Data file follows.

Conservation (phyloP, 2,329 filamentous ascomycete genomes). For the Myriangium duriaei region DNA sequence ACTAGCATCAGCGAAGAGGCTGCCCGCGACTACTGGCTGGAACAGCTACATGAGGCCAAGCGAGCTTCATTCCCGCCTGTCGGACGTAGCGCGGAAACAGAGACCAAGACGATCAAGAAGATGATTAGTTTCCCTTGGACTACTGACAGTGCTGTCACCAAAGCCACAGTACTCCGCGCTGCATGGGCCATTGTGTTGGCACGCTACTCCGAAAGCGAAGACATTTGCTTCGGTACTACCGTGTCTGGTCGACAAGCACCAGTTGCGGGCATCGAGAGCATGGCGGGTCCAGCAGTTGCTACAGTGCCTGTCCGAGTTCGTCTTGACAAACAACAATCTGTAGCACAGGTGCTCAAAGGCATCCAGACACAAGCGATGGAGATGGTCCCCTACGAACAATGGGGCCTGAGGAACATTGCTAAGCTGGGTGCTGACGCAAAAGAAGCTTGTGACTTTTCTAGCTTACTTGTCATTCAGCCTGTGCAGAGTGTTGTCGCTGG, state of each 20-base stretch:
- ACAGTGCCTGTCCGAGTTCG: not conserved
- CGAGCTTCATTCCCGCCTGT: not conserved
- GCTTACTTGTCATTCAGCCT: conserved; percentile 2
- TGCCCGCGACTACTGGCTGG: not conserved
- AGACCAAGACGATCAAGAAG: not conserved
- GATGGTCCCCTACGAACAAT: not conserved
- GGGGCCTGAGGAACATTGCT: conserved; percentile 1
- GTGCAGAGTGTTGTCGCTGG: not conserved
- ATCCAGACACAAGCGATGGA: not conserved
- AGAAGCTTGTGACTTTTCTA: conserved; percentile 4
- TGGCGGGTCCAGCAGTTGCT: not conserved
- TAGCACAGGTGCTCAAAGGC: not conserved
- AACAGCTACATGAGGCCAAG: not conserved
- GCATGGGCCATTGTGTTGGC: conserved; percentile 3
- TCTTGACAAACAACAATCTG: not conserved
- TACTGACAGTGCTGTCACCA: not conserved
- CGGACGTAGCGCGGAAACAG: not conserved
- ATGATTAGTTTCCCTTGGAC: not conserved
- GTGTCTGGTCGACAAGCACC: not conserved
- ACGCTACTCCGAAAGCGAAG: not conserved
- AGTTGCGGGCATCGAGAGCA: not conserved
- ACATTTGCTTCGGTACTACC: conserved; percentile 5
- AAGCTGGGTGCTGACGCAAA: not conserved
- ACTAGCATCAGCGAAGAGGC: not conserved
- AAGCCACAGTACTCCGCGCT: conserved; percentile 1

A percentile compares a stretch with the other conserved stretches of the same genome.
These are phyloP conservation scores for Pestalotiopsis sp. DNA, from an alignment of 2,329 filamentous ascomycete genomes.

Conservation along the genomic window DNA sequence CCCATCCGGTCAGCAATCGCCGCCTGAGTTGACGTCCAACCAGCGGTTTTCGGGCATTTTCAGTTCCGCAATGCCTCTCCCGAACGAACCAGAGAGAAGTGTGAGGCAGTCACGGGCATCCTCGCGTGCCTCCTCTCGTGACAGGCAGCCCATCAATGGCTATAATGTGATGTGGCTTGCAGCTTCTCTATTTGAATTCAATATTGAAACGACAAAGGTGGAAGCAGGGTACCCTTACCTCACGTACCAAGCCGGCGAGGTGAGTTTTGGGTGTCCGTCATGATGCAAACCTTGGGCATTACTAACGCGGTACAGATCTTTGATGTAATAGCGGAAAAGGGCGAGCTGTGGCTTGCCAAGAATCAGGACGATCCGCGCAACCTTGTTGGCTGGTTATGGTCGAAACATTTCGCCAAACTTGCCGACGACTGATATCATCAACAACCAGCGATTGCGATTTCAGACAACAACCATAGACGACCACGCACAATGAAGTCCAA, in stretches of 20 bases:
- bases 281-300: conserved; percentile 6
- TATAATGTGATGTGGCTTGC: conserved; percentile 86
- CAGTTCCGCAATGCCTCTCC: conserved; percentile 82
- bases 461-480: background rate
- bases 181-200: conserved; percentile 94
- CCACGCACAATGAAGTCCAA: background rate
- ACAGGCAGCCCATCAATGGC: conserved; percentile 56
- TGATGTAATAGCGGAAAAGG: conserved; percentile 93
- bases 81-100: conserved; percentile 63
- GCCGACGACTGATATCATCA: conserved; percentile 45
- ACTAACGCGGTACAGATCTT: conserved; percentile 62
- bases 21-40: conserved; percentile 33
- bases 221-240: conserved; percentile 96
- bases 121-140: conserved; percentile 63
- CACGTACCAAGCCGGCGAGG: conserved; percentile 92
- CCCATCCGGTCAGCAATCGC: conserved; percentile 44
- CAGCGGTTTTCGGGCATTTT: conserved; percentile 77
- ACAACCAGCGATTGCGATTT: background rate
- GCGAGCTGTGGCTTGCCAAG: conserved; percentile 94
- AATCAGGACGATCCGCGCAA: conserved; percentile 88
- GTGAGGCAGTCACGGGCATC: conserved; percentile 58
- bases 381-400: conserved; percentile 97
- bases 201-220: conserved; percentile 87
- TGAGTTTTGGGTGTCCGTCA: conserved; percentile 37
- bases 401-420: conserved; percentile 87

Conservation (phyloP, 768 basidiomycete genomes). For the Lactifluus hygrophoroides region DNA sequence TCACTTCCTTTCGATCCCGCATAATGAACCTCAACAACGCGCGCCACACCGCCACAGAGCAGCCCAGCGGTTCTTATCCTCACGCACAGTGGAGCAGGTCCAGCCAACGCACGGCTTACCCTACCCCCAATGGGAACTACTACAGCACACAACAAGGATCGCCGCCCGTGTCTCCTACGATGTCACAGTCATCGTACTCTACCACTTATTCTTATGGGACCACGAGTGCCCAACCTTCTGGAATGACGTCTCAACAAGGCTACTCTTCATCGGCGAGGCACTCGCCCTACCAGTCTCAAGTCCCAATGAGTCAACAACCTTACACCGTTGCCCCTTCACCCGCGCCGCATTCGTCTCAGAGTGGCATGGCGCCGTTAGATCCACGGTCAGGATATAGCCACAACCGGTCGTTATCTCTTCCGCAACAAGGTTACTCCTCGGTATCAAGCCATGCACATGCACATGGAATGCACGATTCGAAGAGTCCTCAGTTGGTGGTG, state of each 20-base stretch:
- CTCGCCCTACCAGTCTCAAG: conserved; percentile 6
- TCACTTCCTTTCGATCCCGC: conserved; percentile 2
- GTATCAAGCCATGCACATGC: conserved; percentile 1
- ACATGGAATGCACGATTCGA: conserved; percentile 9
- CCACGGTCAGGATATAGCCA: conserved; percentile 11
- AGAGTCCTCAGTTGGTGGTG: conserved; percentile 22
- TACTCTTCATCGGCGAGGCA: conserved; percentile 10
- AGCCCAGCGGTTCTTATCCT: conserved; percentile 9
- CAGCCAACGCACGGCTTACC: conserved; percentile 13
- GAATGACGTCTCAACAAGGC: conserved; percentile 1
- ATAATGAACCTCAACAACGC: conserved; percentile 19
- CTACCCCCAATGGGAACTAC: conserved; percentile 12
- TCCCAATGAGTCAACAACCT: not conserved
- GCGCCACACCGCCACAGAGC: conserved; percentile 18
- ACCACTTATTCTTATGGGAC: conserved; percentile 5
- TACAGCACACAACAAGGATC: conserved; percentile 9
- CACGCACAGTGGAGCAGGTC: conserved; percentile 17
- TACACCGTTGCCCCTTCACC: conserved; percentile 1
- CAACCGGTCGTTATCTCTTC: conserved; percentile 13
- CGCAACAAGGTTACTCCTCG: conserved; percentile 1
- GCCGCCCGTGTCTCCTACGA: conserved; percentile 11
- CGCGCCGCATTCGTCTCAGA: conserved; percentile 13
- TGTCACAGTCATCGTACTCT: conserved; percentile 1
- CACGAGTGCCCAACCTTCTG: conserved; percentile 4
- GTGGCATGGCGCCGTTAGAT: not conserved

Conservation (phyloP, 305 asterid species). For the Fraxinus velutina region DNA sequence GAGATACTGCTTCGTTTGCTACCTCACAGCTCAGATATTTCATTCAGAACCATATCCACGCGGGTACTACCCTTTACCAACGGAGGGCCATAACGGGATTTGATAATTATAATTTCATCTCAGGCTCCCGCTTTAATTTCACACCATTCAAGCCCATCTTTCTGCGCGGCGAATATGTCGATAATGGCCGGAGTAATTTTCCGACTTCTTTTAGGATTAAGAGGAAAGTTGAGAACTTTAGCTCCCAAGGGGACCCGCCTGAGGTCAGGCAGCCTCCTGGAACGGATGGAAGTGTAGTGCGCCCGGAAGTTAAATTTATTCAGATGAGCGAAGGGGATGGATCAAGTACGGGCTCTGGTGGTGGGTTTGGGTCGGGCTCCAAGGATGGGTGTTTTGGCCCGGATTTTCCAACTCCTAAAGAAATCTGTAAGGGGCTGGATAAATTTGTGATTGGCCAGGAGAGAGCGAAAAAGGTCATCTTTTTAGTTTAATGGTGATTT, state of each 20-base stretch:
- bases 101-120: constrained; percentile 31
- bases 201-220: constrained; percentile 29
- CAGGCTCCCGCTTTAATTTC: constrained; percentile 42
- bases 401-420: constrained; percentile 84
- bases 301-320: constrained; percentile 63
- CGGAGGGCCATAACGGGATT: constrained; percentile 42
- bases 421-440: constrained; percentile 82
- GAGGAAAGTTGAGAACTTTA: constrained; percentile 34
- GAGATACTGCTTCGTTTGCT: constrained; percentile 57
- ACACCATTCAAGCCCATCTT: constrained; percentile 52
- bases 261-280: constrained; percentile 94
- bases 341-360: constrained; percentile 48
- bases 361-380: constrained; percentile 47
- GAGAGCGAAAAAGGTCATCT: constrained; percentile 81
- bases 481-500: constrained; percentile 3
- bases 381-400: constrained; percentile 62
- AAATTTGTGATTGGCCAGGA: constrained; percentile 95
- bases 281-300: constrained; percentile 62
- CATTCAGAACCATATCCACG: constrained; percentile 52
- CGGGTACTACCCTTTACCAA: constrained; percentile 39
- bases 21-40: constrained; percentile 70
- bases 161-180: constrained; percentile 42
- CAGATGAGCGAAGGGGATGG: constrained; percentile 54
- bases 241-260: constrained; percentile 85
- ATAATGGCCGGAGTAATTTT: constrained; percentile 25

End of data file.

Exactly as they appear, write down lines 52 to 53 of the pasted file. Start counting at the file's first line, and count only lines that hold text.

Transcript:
- bases 201-220: conserved; percentile 87
- TGAGTTTTGGGTGTCCGTCA: conserved; percentile 37